Director of Market Development, Assurity Consulting
13th November 2020
The headline figures continue to confirm Great Britain is amongst the safest places in the World to work. But how have the findings been affected by the influence of the COVID-19 disruptions (and of course it’s wider health implications), and what about the longer-term trends?
The key figures for Great Britain (2019/20 and their 2018/19 comparisons showed):
- 1.6 million working people suffering from a work-related illness, compared to 1.4 million in 2018/19 - up by 200,000 (14%);
- 2,446 mesothelioma deaths due to past asbestos exposures (2018), compared to 2,526 in 2018/19 - down by 80 (4%);
- 111 workers killed at work, compared to 147 in 2018/19 - down by 36 (25%);
- 693,000 working people sustained an injury at work according to the Labour Force Survey compared to 581,000 in 2018/19 - up by 112,000 (19%);
- 65,427 injuries to employees reported under RIDDOR, compared to 69,208 in 2018/19 - down by 3,781 (6%);
- 38.8 million working days lost due to work-related illness and workplace injury, compared to 28.2 million in 2018/19 - up by 10.6 million (37%)
- £16.2 billion estimated cost of injuries and ill health from current working conditions (2018/19) compared to £15 billion in 2017/18 – up by £1.2 billion (8%)
The reductions in workplace fatalities and RIDDOR reported injuries – at 25% and 6% respectively – continue an overall downward trend in workplace injuries since 2001/02, although these had plateaued in recent years. However, the Labour Force Survey paints a different picture with a 19% increase in working people sustain an injury.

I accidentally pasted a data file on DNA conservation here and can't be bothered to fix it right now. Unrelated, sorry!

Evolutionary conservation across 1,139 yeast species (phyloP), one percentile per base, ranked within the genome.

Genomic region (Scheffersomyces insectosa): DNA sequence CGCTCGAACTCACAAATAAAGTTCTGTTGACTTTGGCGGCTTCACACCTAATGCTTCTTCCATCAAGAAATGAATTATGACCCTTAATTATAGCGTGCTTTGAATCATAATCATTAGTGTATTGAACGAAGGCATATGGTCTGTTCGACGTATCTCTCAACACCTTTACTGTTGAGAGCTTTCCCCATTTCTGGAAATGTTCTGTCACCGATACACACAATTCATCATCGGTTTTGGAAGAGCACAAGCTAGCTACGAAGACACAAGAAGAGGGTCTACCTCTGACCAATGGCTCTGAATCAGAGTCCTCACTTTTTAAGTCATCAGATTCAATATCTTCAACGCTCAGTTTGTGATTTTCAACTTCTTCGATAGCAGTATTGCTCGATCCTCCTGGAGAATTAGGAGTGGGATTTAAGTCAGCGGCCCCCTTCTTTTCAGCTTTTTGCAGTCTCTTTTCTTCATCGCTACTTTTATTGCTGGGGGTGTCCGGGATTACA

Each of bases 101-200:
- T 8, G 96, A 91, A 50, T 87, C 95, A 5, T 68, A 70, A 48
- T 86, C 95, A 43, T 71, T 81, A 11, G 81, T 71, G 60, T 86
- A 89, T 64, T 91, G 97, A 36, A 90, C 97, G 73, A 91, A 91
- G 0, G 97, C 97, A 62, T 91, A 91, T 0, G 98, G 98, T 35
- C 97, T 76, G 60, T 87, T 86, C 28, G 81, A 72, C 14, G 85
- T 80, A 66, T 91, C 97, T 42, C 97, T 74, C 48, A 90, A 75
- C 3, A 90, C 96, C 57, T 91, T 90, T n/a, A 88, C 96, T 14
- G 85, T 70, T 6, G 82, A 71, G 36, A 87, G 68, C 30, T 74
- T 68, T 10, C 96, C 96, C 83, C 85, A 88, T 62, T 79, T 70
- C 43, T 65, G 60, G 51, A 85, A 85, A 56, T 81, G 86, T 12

Slips, trips or falls (on same level) and handling, lifting or carrying account for the majority (48%) of the most common non-fatal injuries to employees (as reported by employers). Work related musculoskeletal disorders (new and long-standing) have also reduced since the turn of the century, although upper limbs/neck and back still account for over 80% of the affected areas reported in 2019/20.
The 14% increase in people suffering from a work-related illness, continues the unwelcome and growing issues around stress, depression and anxiety. These, in total, account for almost half of the 38.8 million days lost due to work related ill-health and injury.
While asbestos related mesothelioma deaths have also reduced by 4%, new cases of occupational lung disease are rising. COPD and non asbestos related lung cancers are now contributing to 57% of the estimated annual deaths associated with lung disease.
In assessing the effects COVID-19 have had on the statistics the HSE have reported:
“Untangling the multiple effects of COVID-19 is extremely difficult although we have investigated two of HSE’s main statistical data sources, namely the Labour Force Survey and workplace injury reports made by employers under the Reporting of Injuries, Diseases and Dangerous Occurrence Regulations (RIDDOR). Initial analysis detailed below has found that the emergence of COVID-19 as a national health issue over the first quarter of 2020 does not appear to be the main driver of changes seen in the 2019/20 data, though it is possible that COVID-19 may be a contributory factor.”
One thing COVID-19 has done is re-focussed attention on public health as well as workplace health and safety. So future employee expectations could change as a result. It is also clear that both mental health and the impact of a more agile and changing workforce will cause challenges for organisations both as we come out of the pandemic and in the “new normal” beyond.
What is also true however is that those already managing their health and safety effectively will be better equipped to deal with and manage these challenges.